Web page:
Unrated | 101min | 2014 | (USA) | Ana Lily Amirpour
A Girl Walks Home Alone at Night was written and directed by Iranian-American Ana Lily Amirpour and is based on her graphic novel of the same name. Filmed in California but set in a surreal, industrial Iranian town called “Bad City,” it follows a vampire (Sheila Vand) who wanders the streets looking for . . . .well, it’s never quite clear what she’s looking for, or what she wants, or what she’s doing.
Silent for most of the film, the “Girl” has her longest conversation with a prostitute (Mozhan Marno), one of the people she follows—and what the Girl says about the prostitute seems to shed light on herself, the only illumination we get: “You’re sad. You don’t remember what you want. You don’t remember wanting. It passed long ago. And nothing ever changes.”
Not least because of her clear affinity with the prostitute, it seems at first that the Girl is a kind of feminist vigilante: she kills a drug-dealing pimp who abuses the prostitute and a heroin addict who forces drugs on her. But she also terrorizes a small boy for no apparent reason (he’s male?) and ravages a homeless man who, again, seems to have done nothing wrong. Her violence seems sometimes purposeful, sometimes casual. The strong shadow she casts on the wall as she kills the homeless man suggests the enduring motif of the vampire’s doubled identity, although the film in general stays so much on the surface that this conflict is never really explored.
The film is beautiful, empty, and desolate in an aimless way—like its heroine. It is too intent on the details of its surface: each frame is exquisitely shot, but the whole is tedious and rather pointless. There are extended scenes of the Girl dancing in her apartment. Why? And the romance between the Girl and love interest Arash (Arash Marandi) has zero actual sense of connection. I reached the end of the film with no sense of insight, no truth gained. A Girl Walks Alone is a vampire narrative stripped down to its obvious visual allure but bereft of plot, of conflict and of meaning. For the most part the film is as barren as the town and the characters it depicts.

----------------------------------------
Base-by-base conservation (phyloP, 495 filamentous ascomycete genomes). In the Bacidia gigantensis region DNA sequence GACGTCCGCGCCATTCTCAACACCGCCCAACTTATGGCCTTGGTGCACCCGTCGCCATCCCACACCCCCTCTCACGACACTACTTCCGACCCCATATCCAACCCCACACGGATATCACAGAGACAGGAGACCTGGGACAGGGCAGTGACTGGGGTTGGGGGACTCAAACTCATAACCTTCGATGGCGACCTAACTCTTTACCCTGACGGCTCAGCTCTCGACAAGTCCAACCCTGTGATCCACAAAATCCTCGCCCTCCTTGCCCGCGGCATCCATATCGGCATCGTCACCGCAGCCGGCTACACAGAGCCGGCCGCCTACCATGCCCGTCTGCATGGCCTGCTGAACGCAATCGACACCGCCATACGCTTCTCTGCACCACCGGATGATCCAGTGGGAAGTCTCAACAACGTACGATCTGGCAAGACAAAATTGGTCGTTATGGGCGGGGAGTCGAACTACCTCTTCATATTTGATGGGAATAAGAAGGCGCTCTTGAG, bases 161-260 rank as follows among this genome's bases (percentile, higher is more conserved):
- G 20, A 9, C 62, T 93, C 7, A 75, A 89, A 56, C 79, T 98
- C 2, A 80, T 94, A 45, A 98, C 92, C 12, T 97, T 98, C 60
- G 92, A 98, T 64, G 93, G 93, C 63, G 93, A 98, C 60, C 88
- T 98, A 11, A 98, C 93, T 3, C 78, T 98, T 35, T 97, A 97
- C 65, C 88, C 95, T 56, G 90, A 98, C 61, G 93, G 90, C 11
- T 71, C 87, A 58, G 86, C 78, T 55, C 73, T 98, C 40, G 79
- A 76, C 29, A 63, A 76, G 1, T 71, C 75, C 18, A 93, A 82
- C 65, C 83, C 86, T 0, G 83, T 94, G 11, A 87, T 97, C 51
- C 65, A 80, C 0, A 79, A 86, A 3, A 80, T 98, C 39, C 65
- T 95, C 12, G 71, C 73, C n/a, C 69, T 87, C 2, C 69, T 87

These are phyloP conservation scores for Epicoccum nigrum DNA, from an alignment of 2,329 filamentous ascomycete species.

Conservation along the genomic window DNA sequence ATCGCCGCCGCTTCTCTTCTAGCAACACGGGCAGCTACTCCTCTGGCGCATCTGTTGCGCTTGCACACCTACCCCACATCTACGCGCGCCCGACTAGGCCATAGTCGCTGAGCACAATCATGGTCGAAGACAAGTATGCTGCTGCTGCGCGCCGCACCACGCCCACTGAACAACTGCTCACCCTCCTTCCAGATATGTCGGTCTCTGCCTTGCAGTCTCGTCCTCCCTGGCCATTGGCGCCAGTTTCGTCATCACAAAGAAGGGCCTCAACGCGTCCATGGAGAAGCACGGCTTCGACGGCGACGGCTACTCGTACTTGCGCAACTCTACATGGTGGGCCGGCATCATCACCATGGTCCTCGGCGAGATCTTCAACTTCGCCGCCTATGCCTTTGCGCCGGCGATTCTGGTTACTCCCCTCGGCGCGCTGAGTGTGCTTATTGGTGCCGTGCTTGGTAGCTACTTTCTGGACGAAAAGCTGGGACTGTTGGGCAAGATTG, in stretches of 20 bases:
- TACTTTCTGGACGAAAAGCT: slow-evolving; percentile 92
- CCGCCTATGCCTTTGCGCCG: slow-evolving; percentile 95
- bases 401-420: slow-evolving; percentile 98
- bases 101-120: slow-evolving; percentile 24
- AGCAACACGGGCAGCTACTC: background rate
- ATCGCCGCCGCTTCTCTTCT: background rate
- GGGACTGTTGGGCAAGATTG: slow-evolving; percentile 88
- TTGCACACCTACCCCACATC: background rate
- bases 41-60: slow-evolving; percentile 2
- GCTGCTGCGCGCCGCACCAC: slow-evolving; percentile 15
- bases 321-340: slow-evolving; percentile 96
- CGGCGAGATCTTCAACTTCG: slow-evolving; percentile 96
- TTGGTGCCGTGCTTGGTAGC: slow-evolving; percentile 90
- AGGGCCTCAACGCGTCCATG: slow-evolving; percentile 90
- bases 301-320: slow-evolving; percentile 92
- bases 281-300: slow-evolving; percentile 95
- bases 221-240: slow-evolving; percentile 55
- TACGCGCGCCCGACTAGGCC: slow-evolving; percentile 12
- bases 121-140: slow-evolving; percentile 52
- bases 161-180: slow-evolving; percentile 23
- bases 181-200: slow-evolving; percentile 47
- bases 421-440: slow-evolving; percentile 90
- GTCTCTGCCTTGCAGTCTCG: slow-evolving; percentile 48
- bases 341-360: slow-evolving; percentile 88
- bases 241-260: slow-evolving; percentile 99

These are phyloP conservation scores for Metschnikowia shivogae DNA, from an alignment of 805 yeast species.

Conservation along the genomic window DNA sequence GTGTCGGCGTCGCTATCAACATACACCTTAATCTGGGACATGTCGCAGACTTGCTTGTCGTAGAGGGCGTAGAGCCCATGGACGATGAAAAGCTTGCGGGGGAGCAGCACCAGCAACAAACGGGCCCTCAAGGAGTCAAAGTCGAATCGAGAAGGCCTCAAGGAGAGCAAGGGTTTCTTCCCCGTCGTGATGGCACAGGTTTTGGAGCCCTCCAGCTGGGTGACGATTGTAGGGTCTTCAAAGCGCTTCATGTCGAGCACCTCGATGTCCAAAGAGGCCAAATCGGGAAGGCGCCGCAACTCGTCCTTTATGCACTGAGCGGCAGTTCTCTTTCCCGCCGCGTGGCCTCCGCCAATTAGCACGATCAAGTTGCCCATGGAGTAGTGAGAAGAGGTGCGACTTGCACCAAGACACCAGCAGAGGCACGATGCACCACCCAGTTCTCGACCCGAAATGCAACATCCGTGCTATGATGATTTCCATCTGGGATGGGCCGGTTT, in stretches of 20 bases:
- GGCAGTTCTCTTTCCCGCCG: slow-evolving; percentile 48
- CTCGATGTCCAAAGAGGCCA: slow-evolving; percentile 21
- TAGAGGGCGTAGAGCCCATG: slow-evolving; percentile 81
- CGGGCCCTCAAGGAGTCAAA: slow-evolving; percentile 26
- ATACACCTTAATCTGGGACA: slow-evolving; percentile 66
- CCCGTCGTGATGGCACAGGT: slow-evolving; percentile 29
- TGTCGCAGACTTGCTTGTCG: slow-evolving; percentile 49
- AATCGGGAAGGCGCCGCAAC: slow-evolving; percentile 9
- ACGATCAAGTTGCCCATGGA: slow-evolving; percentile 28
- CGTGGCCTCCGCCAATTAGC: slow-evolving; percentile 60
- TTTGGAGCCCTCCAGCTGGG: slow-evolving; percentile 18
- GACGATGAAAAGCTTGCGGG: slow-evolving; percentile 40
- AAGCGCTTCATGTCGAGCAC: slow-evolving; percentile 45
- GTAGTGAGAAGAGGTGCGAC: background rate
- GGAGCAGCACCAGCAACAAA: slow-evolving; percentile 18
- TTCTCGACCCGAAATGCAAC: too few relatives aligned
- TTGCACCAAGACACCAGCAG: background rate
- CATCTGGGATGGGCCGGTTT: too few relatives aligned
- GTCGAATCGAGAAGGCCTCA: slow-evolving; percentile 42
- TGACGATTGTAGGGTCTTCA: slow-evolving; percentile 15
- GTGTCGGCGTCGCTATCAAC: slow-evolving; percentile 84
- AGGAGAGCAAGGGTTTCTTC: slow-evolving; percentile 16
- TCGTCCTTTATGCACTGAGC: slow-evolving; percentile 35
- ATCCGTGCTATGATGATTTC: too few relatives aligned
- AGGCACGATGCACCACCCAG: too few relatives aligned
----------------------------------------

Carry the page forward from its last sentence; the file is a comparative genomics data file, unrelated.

Aside from the seductiveness of the mise-en-scène, the film does, though, make interesting gestures to American horror films of the 1930s and 1940s, enhanced by the fact that it is shot in black and white. The vampire protagonist resembles Countess Zaleska of Dracula’s Daughter (1936), as Amirpor makes the traditional chador resonate with the hoods and cloaks of classic vampires.
The film even more strongly evokes Cat People (1942) in its shots of the vampire following the prostitute down deserted city streets, a scene that echoes the pursuit of the “normal” Alice (Jane Randolph) by the cursed Irena (Simone Simon). Indeed, the film might be at its most interesting in the parallel it suggests between its heroine and the cursed cat woman of Jacques Tourneur’s famous film (the Girl even adopts a cat at some point in the film). The parallel between the two “monsters”—clearly alienated by their strange desires and needs, by their lack of “normal” desires—highlights the persistence and pervasiveness of women’s alienation.
A Girl Walks Home Alone at Night is in Farsi with English subtitles and is streaming on Netflix.